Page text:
Monday, January 28, 2013

salvage operation

Often i am asked in conversation, when describing my two different jewelry lines, where i get all of the raw materials for ReWearables.
Over time i have collected and amassed quite a bit of broken beautiful things in my studio; they were used in mixed media projects and to create things for myself. Since i started NikCo my friends and family have been very supportive, gifting me jewelry that is broken or they simply do not wear any more, but more often than not ReWearables are created from beads and bits that i have actively salvaged.
It is important that when i describe a piece as having vintage this or that, it is true. With beading and jewelry making being a trendy craft right now stores are filled with all sorts of lovely beads, some of which look like beads from the past. I do have modern beads for the Quirkees so i sort and store them separately from the ReWearables beads to avoid any confusion.
This is what the vintage beads look like sorted and stored by color family, ready to be used in something fabulous

But of course that is not how they come into the studio.
Here is the last salvage purchase i made:
That is a pretty standard junk box from a dealer; it cost $10 and needs some serious attention.
The first step is to sort it, culling the junk and trash from the pieces with promise. I try to save as much as possible because you never know when something that looks like crap today might be exactly what you need tomorrow. Old strands are taken apart and corroded hardware is cut off.
In the end i have three distinct piles: trash, not trash but not ReWearables material either and the actual salvaged bits, which move on to the next step.
Some of these things are 70 years old. They have been in somebody's basement or attic or garage or under a rug. Great-great-aunt Millie wore it on the hottest day of the year in 1952 and it still has ancient sweat or makeup caked to it. Plastic has broken down, metal has turned, paint has cracked, strings have dry rotted. Plus all of the pieces have been entwined with trash, dust and general ick. They need a good cleaning.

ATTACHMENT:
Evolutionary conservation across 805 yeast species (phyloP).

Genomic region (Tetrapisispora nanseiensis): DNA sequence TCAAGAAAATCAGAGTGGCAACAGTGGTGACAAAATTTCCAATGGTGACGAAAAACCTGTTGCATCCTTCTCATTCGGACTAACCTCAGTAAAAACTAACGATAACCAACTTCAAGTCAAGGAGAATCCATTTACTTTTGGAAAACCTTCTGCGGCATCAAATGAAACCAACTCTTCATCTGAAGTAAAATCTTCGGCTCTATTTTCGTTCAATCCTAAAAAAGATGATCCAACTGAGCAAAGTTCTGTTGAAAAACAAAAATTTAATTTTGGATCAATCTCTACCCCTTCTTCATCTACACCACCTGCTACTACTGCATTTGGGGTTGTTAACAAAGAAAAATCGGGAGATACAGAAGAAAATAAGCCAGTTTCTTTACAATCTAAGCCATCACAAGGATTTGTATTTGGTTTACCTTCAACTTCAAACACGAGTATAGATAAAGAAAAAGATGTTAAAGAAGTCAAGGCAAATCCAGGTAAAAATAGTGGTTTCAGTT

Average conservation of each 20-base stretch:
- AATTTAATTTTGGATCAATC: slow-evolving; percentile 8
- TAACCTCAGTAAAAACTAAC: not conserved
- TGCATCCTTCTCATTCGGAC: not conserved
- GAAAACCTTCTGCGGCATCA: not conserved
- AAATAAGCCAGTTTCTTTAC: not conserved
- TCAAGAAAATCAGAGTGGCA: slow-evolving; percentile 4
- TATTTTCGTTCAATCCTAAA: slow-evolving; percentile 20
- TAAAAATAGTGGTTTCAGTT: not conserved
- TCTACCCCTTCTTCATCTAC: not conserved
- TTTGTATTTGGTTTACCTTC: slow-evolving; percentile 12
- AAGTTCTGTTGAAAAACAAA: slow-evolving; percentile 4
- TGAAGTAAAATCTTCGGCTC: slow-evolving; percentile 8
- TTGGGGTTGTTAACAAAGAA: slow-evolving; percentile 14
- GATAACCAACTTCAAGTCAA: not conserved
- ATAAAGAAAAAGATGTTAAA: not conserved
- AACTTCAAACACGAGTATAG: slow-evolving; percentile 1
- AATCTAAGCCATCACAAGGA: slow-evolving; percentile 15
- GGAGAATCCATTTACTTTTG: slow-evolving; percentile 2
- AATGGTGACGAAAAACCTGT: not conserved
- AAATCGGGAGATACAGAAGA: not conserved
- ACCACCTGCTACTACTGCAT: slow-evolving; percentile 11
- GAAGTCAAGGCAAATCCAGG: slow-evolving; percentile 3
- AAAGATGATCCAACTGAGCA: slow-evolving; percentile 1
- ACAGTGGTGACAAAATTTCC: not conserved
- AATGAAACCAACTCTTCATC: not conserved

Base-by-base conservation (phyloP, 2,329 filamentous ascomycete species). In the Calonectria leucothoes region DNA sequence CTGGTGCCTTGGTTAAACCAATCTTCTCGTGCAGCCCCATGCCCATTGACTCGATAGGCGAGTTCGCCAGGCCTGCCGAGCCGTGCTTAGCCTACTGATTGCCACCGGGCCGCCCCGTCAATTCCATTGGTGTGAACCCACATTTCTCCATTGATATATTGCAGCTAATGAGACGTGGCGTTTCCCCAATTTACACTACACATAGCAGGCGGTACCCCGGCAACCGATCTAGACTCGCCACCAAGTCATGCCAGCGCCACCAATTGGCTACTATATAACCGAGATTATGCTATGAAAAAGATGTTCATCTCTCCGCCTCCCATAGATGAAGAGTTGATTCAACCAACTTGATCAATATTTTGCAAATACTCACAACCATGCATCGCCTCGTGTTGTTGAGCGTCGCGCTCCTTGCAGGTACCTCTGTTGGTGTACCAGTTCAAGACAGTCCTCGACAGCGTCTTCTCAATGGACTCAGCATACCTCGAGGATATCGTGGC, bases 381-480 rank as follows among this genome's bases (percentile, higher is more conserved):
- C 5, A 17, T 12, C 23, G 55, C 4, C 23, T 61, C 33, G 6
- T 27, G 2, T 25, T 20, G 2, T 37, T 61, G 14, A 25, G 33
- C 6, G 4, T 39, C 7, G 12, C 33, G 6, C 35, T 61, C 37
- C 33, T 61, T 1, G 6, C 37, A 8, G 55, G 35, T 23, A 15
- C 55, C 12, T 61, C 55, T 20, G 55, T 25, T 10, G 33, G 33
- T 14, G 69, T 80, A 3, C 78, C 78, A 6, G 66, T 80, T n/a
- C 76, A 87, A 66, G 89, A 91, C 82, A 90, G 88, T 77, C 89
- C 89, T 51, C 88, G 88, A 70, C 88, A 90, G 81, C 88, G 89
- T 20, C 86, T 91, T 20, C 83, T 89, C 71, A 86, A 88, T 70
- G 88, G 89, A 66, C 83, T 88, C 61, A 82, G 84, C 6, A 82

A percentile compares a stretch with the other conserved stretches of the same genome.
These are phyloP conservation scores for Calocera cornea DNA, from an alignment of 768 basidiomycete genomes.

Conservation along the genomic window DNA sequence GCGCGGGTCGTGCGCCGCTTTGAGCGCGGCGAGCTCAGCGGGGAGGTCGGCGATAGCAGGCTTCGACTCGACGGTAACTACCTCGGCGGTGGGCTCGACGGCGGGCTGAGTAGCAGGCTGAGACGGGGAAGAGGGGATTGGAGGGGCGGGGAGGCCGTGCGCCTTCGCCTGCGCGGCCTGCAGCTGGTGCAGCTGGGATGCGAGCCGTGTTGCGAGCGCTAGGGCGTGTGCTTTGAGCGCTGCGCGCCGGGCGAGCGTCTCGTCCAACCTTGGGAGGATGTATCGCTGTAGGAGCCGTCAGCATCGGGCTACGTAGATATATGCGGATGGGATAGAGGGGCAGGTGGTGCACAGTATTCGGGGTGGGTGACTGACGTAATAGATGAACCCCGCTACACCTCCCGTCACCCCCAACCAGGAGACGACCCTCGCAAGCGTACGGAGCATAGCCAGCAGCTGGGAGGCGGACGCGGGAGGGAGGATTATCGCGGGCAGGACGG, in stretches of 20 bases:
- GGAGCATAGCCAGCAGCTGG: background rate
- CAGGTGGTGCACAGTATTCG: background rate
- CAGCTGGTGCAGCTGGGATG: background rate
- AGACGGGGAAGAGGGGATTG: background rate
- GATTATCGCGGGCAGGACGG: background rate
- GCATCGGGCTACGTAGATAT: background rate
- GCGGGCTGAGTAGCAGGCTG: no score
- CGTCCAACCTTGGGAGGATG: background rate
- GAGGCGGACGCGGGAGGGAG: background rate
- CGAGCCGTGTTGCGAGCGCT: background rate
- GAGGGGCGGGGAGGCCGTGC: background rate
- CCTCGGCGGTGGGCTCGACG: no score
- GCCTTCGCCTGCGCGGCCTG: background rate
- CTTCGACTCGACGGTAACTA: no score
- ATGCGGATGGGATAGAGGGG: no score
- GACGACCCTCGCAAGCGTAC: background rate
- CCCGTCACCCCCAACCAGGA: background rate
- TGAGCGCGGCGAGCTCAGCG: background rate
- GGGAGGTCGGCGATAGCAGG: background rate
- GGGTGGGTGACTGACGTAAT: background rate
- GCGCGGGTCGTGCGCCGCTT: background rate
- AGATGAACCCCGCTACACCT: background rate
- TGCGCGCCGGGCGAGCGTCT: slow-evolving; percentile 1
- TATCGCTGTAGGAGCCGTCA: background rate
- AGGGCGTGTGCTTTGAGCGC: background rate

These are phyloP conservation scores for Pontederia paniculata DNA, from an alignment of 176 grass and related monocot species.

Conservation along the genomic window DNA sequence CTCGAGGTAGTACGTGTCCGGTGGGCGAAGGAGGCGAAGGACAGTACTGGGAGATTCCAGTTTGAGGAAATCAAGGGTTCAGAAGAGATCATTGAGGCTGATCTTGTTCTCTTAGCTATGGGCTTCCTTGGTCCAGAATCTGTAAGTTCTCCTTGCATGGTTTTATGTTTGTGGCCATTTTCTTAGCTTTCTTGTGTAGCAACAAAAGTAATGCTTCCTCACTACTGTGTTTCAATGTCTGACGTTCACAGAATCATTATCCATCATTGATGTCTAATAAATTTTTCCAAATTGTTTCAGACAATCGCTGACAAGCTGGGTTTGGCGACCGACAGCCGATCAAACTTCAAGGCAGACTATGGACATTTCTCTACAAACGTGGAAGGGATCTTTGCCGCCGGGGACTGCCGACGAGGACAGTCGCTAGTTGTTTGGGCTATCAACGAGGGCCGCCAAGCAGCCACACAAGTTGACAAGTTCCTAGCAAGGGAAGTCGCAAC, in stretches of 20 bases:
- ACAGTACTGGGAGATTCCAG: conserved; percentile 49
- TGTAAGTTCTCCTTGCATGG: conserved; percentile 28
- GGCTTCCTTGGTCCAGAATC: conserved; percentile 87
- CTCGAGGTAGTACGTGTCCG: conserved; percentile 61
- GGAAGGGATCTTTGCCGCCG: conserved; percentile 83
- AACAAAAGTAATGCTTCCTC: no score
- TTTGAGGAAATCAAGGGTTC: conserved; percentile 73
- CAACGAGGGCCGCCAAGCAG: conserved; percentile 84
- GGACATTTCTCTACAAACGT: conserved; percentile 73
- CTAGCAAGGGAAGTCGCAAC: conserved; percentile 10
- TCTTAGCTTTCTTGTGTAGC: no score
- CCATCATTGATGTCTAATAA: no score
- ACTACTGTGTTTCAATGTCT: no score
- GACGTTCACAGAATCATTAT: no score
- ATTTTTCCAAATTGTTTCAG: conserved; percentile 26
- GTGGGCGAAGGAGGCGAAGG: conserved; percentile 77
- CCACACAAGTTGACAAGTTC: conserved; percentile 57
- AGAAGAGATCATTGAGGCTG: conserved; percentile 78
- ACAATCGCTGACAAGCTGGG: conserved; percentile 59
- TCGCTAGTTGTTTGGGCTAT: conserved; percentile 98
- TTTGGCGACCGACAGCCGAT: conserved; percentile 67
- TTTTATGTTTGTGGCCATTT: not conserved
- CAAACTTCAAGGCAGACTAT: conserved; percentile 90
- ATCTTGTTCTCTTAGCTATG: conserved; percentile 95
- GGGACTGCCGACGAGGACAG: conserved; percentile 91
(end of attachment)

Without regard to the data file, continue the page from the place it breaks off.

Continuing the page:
In small batches everything gets soaked in really hot water with seriously heavy-duty detergent; it took five batches to do this set. I'll change the water and soap as many times as it takes to get each batch to have clear water on it. Each small batch is then rinsed thoroughly in a strainer with hot water and laid out to dry on towels.
At the end you have this:
water from the first rise
This might seem like a lot more work than is necessary,
but trust me,
it is necessary.
Blech... shudder...

Not only is it important to get everything clean, this is the step that will reveal damage.

If a vintage finish can not make it through my cleaning process then i don't want to use it.
We are a lot rougher on our jewelry today -tossing it in our purses, lending it to our friends who dance like maniacs when they drink, "packing" it for travel by wadding it in the bottom of our carry-ons, wearing it in the rain, sleet & snow, covering it in sunscreen- than women were in yester years. I need to know that any piece i create and sell will stand up to today's life. And sometimes if a finish cracks the bead can still be saved if i am able to peel it down naked to the white or clear glass underneath.
After a few hours of drying i rough sort the load into two bowls: miscellany and beads-ish.
I have any where from one to ten of these bowls sitting around the studio, kitchen, dining room, living room at one time. When i watch a movie or have some down time i grab a bowl and fine sort it; beads are divided by size, color and shape while metal is sorted by color, size and original purpose and then they are stored in the correct container so that i can easily find the right thing when i am designing.

In summary,
this mess 
becomes this necklace
Royal Honey, for sale here
with a little time, soap and elven magic.

1 comment:

Rea said...

Very pretty! Look how this week, we both had pictures of our 'treasures' laid out on a kitchen towel!!